caregiver concerned about Alzheimer's man

Primary caregivers for people with dementia are often all too familiar with the challenge of trying to take a quiet minute or two alone – to get a quick shower, step into the other room, or even use the bathroom. That’s because Alzheimer’s and fear of being alone often go hand-in-hand. Those diagnosed with Alzheimer’s disease can have heightened concern when a caregiver is out of sight – a condition known as shadowing. And the resulting behaviors can be exceptionally difficult to manage: crying, anger and meanness, or repeatedly asking where you are.

Why Does Shadowing Occur in Alzheimer’s?

It might help to first understand the reasoning behind shadowing. You’re the person’s safe place, the one who helps to make sense of a disorienting and confusing world, so when you’re not there, life can appear uncertain and frightening. And recognize that shadowing is not a result of anything you have done (or not done). It’s a normal part of the development of the disease.

Our dementia care team suggests using the following approaches to help:

  1. Refrain from conflict. Your family member may become angry or combative in an attempt to show their nervousness about being alone. Whatever they do or say, it is crucial to avoid quarreling with or correcting the person. An appropriate response is to validate the person’s feelings (“I can see you feel upset,”) and redirect the conversation to a more calming topic (“Would you like to try a slice of the banana bread we made today?”)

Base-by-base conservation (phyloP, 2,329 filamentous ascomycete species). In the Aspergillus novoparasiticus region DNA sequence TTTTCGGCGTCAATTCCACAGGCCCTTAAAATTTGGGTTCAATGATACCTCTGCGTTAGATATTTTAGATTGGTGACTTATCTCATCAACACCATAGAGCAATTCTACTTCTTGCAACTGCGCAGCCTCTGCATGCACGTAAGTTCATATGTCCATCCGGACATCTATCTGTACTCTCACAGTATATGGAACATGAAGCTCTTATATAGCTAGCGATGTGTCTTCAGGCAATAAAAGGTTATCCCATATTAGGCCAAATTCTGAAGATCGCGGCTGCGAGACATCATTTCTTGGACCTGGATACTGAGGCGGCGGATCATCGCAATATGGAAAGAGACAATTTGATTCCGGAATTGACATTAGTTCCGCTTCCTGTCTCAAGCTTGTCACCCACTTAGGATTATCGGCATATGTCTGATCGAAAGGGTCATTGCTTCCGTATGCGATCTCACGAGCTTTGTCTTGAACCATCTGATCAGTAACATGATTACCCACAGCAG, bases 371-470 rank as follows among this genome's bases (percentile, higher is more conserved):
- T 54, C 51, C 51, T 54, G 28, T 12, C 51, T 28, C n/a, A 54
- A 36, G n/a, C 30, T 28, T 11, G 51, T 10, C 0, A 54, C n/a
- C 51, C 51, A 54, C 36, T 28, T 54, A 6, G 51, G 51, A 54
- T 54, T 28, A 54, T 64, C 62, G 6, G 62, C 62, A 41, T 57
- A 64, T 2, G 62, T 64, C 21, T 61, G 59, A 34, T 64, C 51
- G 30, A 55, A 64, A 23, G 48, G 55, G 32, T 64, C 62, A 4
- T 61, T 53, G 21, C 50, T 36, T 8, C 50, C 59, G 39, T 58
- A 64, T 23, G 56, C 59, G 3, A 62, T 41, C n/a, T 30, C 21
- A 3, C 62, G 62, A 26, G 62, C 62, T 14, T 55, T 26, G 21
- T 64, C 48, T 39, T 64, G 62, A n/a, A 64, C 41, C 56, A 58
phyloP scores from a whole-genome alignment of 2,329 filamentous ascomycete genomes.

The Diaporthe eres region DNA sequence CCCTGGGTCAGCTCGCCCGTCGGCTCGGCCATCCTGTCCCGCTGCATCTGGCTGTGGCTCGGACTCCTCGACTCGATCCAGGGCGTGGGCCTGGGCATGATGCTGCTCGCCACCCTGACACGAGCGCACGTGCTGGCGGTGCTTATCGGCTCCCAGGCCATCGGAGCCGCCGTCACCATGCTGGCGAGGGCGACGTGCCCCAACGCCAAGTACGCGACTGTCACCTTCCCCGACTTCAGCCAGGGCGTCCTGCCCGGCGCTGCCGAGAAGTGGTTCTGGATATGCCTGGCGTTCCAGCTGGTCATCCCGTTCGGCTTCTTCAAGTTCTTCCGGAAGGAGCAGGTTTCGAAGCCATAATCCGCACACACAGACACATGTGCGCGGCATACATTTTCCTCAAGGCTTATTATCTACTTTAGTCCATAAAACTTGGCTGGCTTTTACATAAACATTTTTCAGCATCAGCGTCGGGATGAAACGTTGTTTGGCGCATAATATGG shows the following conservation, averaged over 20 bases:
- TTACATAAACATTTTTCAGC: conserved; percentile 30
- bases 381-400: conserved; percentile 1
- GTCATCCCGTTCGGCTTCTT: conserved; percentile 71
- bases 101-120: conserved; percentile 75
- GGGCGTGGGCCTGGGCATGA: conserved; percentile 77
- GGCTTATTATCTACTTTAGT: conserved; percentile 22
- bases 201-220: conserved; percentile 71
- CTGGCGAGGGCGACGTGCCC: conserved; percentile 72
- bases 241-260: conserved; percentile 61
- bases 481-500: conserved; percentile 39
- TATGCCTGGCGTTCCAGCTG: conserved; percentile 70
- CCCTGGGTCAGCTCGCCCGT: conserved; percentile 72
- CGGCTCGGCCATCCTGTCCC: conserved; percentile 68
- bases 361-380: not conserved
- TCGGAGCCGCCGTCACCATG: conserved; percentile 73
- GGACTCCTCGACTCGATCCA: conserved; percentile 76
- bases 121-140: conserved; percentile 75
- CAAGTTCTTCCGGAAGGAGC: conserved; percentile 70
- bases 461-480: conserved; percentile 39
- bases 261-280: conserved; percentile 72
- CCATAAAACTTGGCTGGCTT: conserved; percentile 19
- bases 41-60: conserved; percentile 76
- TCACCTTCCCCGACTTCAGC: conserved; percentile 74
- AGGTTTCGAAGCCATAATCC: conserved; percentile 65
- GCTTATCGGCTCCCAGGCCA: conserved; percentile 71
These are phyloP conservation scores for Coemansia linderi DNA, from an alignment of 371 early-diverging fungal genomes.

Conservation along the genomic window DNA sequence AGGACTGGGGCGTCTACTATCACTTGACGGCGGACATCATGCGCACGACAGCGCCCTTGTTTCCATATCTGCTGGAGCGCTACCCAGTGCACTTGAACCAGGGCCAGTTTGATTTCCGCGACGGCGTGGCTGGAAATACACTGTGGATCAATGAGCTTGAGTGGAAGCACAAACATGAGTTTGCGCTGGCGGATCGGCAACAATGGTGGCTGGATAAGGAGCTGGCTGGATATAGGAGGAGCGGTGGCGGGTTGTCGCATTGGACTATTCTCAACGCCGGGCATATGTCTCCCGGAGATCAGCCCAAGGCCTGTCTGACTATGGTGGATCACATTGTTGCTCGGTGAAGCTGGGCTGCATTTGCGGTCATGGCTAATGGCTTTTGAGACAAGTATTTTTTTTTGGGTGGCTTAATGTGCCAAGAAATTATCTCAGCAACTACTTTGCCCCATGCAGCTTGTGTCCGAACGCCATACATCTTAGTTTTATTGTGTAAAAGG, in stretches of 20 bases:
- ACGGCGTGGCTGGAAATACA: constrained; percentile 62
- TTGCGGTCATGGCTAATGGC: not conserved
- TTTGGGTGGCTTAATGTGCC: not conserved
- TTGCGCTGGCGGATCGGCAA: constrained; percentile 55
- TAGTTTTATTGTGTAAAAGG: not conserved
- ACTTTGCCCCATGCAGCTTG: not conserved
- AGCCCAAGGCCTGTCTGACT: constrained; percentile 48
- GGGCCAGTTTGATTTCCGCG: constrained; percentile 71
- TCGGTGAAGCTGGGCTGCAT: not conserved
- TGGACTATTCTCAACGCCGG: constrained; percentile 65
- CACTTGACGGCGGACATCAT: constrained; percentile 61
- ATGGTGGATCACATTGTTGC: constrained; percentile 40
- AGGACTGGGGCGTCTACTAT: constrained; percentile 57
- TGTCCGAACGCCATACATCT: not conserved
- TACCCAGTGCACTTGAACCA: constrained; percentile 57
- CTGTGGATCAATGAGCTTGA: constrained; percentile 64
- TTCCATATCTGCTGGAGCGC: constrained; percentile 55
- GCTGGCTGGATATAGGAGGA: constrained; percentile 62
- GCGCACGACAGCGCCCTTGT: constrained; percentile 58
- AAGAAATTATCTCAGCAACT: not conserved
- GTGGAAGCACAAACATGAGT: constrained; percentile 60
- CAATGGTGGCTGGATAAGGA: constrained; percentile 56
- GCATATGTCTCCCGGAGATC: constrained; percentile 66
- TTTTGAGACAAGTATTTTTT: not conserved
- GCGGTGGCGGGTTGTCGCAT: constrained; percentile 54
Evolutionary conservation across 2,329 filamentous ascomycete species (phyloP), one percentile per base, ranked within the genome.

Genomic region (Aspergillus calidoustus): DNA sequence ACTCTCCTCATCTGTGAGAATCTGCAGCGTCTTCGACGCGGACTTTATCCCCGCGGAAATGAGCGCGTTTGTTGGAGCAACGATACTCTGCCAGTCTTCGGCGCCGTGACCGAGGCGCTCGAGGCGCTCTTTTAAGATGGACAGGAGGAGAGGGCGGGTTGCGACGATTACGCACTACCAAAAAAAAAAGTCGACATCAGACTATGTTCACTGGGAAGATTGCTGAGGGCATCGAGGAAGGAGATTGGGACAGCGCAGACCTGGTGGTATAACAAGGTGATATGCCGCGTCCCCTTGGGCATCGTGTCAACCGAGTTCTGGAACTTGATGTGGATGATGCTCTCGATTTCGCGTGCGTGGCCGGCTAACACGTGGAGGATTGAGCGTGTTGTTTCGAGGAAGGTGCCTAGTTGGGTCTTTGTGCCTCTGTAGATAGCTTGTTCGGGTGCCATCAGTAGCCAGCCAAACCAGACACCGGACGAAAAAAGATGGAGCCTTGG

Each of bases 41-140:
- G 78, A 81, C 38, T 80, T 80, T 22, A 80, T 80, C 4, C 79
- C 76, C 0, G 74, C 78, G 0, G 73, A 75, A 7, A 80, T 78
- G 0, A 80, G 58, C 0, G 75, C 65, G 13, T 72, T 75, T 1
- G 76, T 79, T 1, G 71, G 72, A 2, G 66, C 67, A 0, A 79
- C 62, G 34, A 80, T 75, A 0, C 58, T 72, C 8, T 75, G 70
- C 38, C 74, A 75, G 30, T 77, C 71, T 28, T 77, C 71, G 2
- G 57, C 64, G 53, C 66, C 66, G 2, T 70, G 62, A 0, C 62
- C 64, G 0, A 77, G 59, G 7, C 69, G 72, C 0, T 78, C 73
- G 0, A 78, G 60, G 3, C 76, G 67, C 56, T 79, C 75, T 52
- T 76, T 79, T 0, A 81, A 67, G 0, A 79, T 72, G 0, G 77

2. Provide distractions. Finding a calming activity for the person to engage in could be enough of a distraction to allow you a short period of respite. Try repetitive tasks, such as sorting nuts and bolts or silverware, filing papers, folding napkins, or anything else that is safe and of interest to the individual.
  3. Provide a way to track time. Because the sense of time is frequently lost in people diagnosed with dementia, telling the individual you will just be away for a few minutes might not mean very much. Try using a standard wind-up kitchen timer for quick separations. Set the timer for the length of time you’ll be away and ask the person to hold onto it, explaining that when it goes off, you will be back.
  4. Increase the person’s support system. Having a friend or two with you as you go through the person’s routines can help the individual start to trust people other than just you. Over time, once that trust is secure, the person may be calmer when you need to step away, knowing there is still a lifeline easily available.
  5. Make a recording of yourself. Make a video of yourself taking care of chores like folding laundry, singing, reading aloud, etc. and try playing it for the person. This digital substitution may be all that’s necessary to give them a sense of comfort when they are separated from you.

It is also helpful to engage the services of a professional dementia caregiver who understands the nuances of the condition, like those at Hearts at Home In-Home Care. We can implement creative strategies like these to help restore peace for both you and the person you love. All of our caregivers are fully trained and here to fill in whenever you need a helping hand. Call us at 913-440-4209 or contact us online for more information about our award-winning home care services.